). As seen in Figure A, suc-LLVY-AMC cleaving activity is present in a broad peak centered at ~1600 kDa based on size standards. Little activity is detected at the position of the 20S proteasome (~700 kDa; peak fraction 48, as determined by fractionation of purified 20S proteasomes), suggesting that in yeast most 20S proteasomes are complexed with 19S regulatory particles. Alternatively, 20S proteasome peptidase activity might have been latent; this has been reported for mammalian 20S proteasomes in which low concentrations of SDS can unmask a latent activity (Orlowski, 1990
). When 0.01% SDS was added to the assay mixture, a small shoulder of activity was uncovered in fractions eluting after the major 26S peak; however, the size of this activity was still larger than that of the 20S proteasome, suggesting that if it were due to the 20S proteasome, then other proteins were still associated with it (our unpublished results). In addition, anti-20S proteasome immunoblots revealed that most of the 20S subunits were present in fractions corresponding to the peak of suc-LLVY-AMC cleaving activity centered at ~1600 kDa.
Figure 3 Peptidase activity profile and anti–HA-Doa4 immunoblot analysis of yeast extracts fractionated by Sephacryl S-400 gel filtration. (A) Cleavage of suc-LLVY-AMC in fractions collected from an S-400 column fractionation of extracts from doa4Δ (more ...)
HA-Doa4 eluted in a biphasic pattern, with the first peak of protein coinciding with the peak of peptidase activity (26S position, fractions 38–40) and the second peak around a molecular mass of ~700 kDa (fraction 51) (Figure B). When the high-speed spin was omitted before S-400 gel filtration, HA-Doa4 was primarily in the 26S proteasome fractions and earlier fractions and not in the second peak, suggesting that a high molecular mass complex(es) that contained HA-Doa4 was broken up during the spin; however, the centrifugation was necessary for obtaining high-purity 26S proteasomes and was therefore retained. Immunoblot analysis using antibodies against the Cim5 subunit of PA700 (Ghislain et al., 1993
; DeMarini et al., 1995
) revealed a Cim5 distribution that coincided with the peptidase activity profile, suggesting that there is little if any free PA700 in yeast cells (our unpublished results). Frequently, a species of HA-Doa4 that migrated more slowly on SDS-PAGE gels could be detected (Figure B, fraction 54), but this varied from preparation to preparation. Immunoblotting of crude lysates always revealed this slower migrating band; it may represent a modification, e.g., phosphorylation, of Doa4 that is lost to varying extents during purification. In no case did we detect HA-Doa4 at a position in the gel filtration elution predicted for the monomer (110 kDa, approximately fractions 60–63); however, when HA-Doa4 was overexpressed from a high-copy vector, a small amount of HA-Doa4 protein was found at the position expected for a monomer (see DISCUSSION).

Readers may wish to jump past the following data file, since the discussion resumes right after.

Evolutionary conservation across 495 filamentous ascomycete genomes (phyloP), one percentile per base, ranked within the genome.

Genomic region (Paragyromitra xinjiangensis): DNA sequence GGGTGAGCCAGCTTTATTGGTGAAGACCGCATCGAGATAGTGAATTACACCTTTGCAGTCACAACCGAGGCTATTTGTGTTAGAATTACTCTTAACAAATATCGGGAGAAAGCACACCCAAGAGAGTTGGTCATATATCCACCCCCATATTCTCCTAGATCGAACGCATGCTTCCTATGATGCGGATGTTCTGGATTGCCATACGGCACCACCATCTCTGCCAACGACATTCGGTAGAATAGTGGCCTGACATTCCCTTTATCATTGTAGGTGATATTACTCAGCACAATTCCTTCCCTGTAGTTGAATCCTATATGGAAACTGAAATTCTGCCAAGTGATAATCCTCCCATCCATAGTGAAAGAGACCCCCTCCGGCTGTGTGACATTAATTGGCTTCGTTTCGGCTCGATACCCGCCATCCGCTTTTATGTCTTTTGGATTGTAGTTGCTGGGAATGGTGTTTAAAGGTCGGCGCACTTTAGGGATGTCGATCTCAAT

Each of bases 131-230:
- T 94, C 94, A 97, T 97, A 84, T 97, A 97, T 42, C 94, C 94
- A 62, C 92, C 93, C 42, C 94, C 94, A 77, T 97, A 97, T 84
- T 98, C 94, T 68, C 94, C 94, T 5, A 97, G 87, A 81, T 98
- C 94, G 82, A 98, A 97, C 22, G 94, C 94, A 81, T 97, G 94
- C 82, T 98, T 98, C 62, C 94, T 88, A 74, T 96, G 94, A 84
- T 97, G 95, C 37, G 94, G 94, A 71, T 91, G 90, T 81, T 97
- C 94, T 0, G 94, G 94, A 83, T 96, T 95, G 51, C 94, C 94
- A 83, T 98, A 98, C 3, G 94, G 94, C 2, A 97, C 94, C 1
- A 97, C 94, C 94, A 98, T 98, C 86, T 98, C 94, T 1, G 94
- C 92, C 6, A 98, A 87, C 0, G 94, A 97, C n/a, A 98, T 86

The S-400 fractions containing the bulk of peptidase activity (fractions 36–44) were pooled. At this stage, a ~40-fold purification of peptidase activity had been achieved (Table ). Interestingly, a 3.5-fold increase in total activity occurred in this gel filtration step, perhaps because of removal of a proteasome inhibitor. The pooled fractions were applied to a Mono Q anion exchange column, and proteins were eluted with a linear salt gradient. Peptidase activity eluted in a narrow peak (fractions 33 and 34) (Figure A). The anion exchange step probably led to some breakdown of the 26S proteasome complex as evidenced by a approximately twofold decline in total activity; however, this effect was compensated by an even greater reduction in total protein (more than sixfold), producing an overall approximately threefold purification over the initial sizing step (Table ).
Figure 4 Fractionation of pooled 26S proteasome-containing fractions from a Sephacryl S-400 column by Mono Q anion exchange chromatography. (A) Peptidase activities in fractions collected from a Mono Q HR (5/5) anion exchange column. Elution of proteins was with (more ...)
Both HA-Doa4, which has a basic pI, and Cim5 coeluted from the Mono Q column in the same fractions as the suc-LLVY-AMC cleaving activity, consistent with an association with the 26S proteasome complex (Figure ). The salt concentration at the point of elution of the 26S proteasome was estimated to be ~0.6 M. Because the 26S proteasome is known to be labile at this high ionic strength, the buffer was immediately replaced with low ionic strength buffer.
Pooled fractions 33–34 were concentrated and run on a Superose 6 gel filtration column. Proteasomal peptidase activity again eluted at ~1600 kDa (Figure A). Both Cim5 and HA-Doa4 eluted in the same fractions as the peptidase activity, and the relative levels of each protein in these fractions closely paralleled the level of peptidase activity (Figure B). Proteolysis of polyubiquitinated 125